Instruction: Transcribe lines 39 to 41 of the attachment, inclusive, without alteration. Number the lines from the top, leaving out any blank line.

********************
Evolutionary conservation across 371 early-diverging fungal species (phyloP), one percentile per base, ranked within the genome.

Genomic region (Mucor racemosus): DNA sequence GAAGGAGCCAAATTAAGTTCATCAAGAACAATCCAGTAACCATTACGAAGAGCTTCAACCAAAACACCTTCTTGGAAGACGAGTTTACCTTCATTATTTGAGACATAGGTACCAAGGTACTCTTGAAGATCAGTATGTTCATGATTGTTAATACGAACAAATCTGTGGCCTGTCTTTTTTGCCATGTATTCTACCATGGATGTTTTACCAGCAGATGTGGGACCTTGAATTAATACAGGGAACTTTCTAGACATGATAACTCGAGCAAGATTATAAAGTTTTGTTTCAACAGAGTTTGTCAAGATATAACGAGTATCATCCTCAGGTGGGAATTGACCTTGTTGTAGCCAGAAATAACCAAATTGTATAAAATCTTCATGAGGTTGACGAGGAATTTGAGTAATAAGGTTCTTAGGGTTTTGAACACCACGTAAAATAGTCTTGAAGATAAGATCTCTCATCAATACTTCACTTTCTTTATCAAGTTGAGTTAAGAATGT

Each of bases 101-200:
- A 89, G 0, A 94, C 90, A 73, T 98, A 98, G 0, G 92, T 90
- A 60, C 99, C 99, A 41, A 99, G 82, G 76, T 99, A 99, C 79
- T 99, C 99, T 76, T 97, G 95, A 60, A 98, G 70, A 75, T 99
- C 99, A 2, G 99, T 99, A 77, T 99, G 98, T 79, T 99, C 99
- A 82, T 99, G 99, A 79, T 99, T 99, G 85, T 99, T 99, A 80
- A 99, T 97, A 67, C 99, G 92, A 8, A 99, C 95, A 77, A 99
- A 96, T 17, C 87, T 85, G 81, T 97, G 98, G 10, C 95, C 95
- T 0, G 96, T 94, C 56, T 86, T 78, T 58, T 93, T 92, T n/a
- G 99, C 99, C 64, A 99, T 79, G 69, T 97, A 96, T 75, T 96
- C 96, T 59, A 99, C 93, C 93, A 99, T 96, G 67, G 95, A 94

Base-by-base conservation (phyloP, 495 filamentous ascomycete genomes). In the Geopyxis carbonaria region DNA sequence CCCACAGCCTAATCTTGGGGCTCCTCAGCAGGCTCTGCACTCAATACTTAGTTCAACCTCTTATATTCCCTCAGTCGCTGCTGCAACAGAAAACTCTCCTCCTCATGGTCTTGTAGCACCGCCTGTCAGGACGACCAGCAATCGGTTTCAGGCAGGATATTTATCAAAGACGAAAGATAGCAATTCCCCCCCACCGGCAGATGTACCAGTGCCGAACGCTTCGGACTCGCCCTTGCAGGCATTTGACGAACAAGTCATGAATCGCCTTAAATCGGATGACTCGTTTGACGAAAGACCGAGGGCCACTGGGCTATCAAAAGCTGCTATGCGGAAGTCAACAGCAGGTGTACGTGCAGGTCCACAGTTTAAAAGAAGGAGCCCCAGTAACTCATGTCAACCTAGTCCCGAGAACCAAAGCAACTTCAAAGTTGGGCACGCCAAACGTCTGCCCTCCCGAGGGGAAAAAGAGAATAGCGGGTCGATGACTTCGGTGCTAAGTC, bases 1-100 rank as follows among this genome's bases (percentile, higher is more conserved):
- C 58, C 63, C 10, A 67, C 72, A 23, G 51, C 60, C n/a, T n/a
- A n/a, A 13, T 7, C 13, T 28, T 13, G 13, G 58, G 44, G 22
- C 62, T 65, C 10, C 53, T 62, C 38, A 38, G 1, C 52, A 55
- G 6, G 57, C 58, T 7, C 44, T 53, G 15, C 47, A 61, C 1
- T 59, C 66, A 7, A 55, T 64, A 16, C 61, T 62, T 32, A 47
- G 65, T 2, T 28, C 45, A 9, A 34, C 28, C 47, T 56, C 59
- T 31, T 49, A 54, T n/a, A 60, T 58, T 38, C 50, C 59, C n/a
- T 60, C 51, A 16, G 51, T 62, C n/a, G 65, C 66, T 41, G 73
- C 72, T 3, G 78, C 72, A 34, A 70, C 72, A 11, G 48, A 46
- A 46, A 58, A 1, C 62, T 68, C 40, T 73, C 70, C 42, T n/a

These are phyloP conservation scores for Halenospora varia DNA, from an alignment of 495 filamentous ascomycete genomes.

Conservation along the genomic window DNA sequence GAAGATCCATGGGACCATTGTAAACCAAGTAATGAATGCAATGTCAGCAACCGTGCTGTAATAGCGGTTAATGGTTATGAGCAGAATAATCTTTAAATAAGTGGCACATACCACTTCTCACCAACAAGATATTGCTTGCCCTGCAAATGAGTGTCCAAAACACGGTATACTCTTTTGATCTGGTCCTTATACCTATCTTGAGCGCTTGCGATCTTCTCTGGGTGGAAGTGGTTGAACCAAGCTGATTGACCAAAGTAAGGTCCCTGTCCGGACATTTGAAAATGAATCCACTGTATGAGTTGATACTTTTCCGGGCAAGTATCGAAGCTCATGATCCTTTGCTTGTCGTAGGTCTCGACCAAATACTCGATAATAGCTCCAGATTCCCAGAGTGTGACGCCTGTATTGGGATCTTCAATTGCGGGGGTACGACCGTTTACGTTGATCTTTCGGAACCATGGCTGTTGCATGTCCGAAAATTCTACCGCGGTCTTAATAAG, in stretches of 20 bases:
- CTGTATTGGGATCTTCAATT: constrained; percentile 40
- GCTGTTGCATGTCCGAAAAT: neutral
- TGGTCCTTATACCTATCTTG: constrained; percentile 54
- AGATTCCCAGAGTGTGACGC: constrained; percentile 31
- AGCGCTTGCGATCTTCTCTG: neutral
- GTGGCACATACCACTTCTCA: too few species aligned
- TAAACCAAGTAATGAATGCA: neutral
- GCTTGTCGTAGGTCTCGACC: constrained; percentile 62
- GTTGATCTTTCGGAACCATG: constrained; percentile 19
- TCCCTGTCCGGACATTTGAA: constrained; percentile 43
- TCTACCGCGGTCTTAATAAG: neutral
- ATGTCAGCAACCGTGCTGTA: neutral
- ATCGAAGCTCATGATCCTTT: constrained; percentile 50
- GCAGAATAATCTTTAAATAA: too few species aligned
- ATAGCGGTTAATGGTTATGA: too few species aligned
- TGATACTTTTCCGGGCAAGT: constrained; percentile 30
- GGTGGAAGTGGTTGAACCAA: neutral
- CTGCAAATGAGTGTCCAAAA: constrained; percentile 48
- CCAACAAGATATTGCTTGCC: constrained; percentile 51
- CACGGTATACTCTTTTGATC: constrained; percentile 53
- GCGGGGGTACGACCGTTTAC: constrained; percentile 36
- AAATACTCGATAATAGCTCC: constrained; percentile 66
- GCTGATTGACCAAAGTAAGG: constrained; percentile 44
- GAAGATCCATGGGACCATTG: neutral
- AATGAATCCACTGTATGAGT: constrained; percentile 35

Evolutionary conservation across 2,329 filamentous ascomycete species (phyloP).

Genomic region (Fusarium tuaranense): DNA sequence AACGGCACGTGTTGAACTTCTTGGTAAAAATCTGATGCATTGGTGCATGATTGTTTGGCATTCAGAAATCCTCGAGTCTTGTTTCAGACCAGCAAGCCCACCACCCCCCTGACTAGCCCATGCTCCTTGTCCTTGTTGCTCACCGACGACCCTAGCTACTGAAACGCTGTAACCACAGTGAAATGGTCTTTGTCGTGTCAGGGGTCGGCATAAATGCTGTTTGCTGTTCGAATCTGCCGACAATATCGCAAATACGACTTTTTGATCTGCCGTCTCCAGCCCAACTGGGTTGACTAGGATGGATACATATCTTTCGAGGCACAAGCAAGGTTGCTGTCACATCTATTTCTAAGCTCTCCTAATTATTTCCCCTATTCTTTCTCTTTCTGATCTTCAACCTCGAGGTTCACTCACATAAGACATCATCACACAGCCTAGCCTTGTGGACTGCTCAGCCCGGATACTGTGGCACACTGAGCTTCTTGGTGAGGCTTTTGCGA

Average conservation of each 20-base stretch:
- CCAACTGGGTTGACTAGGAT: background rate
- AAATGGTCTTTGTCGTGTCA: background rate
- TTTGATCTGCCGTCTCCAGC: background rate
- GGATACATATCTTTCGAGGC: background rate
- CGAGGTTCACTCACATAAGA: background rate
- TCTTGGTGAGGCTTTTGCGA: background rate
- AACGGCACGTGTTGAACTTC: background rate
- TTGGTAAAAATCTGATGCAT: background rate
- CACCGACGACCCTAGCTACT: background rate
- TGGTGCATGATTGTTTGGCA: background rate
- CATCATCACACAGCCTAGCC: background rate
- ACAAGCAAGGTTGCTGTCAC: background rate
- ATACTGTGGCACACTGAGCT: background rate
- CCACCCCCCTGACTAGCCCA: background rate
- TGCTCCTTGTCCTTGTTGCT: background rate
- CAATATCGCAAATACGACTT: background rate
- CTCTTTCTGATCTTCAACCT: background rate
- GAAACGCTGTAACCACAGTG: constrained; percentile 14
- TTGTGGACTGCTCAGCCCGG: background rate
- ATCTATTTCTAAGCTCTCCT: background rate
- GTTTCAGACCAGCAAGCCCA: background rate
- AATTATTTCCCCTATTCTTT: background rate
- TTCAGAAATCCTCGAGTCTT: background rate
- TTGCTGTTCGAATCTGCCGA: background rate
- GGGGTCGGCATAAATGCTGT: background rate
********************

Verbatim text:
- ATCGAAGCTCATGATCCTTT: constrained; percentile 50
- GCAGAATAATCTTTAAATAA: too few species aligned
- ATAGCGGTTAATGGTTATGA: too few species aligned